International Women’s Day is a perfect fit for Israel.
Females outnumber males (50.5 percent to 49.5%) and Israeli women come from more than 100 countries.
Life expectancy for women is among the highest in the world (83.6% and rising), and the “fairer sex” are well-represented in every sector of Israeli life, from the military to the business world to judgeships to the Knesset, boasting as well, of course, of a former prime minister.
Central to the success of women is their amazing sense of creativity, their ability to identify outstanding needs and niches in Israeli society and step up with an innovative idea and productive business plan. Which brings us to Gabriella Hirschsprung.
Gabi was born into a Christian family in a small village in the Netherlands.
She began her equestrian career at age eight, riding ponies through the forests near her home. While children in other countries learn to swim, or ride a bike, Dutch youngsters take to horseback riding at an early age.
Years later, while backpacking through India, she met a group of Israelis on tour, and decided to join up with them. “I can’t really explain the sensation I had,” she says, “but almost immediately I felt that I had met my own people!” So off she went to Israel, where she enrolled in the ulpan l’giyur, the government conversion program, studying Judaism for two years before converting.
“From the moment I landed in Israel 20 years ago,” Gabi relates, “I felt like I was already Jewish; I just had to make it official!” She would later marry a member of a prestigious religious family that included the chief rabbi of Montreal.
Gabi combined her love of Israel with her love of horses, and she opened the Ra’anana Riding Club, focusing primarily on teaching children to ride. While adults were also welcome to join, she concentrated on the kids. “If you learn to ride while young,” she explained, “you never forget; you develop a love for both horses and the great outdoors.”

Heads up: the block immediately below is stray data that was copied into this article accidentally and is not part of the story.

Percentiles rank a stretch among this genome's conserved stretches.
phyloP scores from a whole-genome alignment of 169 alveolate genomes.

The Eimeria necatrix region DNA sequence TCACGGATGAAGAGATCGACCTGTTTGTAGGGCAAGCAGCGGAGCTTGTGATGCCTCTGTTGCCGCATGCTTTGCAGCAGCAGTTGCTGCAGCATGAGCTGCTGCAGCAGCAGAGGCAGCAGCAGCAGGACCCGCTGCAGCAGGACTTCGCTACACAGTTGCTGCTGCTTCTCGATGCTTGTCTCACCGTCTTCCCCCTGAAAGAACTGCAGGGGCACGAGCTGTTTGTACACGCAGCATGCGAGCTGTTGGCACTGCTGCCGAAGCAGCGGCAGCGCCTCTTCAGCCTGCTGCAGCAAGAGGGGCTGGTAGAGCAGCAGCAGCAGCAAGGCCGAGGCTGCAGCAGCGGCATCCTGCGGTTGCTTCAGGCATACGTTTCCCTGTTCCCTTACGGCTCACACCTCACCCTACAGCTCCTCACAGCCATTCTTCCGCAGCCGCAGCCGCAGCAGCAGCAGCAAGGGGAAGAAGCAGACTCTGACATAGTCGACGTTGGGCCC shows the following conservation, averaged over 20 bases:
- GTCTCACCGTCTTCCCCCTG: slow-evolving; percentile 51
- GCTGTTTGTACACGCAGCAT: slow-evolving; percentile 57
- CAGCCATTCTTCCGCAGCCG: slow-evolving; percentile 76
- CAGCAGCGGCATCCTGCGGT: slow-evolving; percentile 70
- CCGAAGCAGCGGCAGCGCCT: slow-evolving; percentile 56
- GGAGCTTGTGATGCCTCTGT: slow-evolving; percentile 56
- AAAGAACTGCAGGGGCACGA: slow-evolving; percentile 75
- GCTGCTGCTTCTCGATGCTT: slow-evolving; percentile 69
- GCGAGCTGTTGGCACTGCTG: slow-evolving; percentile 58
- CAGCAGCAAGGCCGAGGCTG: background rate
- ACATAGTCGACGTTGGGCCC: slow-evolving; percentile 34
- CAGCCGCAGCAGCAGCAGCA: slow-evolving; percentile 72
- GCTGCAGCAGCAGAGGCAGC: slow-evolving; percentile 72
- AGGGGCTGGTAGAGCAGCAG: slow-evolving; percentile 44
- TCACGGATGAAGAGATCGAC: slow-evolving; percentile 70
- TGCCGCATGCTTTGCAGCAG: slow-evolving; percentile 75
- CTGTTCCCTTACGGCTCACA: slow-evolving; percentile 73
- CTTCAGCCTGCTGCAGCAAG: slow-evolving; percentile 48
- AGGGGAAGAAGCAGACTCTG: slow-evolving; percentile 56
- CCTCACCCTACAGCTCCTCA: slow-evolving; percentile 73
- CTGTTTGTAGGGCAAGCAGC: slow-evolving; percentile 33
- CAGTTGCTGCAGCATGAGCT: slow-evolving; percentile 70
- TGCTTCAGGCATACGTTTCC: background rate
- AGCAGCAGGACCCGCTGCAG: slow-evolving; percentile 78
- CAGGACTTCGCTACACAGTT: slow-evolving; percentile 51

At first, Gabi used only ponies for the younger set – “even the queen of England rode a pony; they’re not just for amusement parks!” – and she had special saddles made that were junior size.
She was the first to use ponies in riding competitions, and the kids loved the smaller horses.
Gabi operated the riding club for 10 years. “Ra’anana was a perfect place to start, because so many Anglos already rode in their countries of origin,” she explains.
“When we began, we were the only riding school in the area; today there are four.”
Gabi eventually sold the Ra’anana club, and works today as a riding instructor at a farm on Kibbutz Udim, near Netanya. She specializes in Missouri Fox Trotting horses, imported from the US and flown into Israel via Brussels.
She also organizes and leads the Gospel Trail Ride each April, taking riders from Israel and around the world on a 65-km. trail, over three days, along the route that Jesus was said to have walked, from Nazareth to Kfar Nahum (Capernaum).
It is modeled after the Way of St. James, the Santiago de Compostela pilgrimage that takes place each year in France and Spain – only this journey is on horseback rather than on foot.
She also is helping to develop the Israel component of the “Abraham Path,” which traces the patriarch’s journey from Ur Kasdim (in present-day Iraq) to Canaan. The Israel component will cover 100 km., encompassing the places where Abraham traveled, including Jerusalem, Hebron and Beersheba.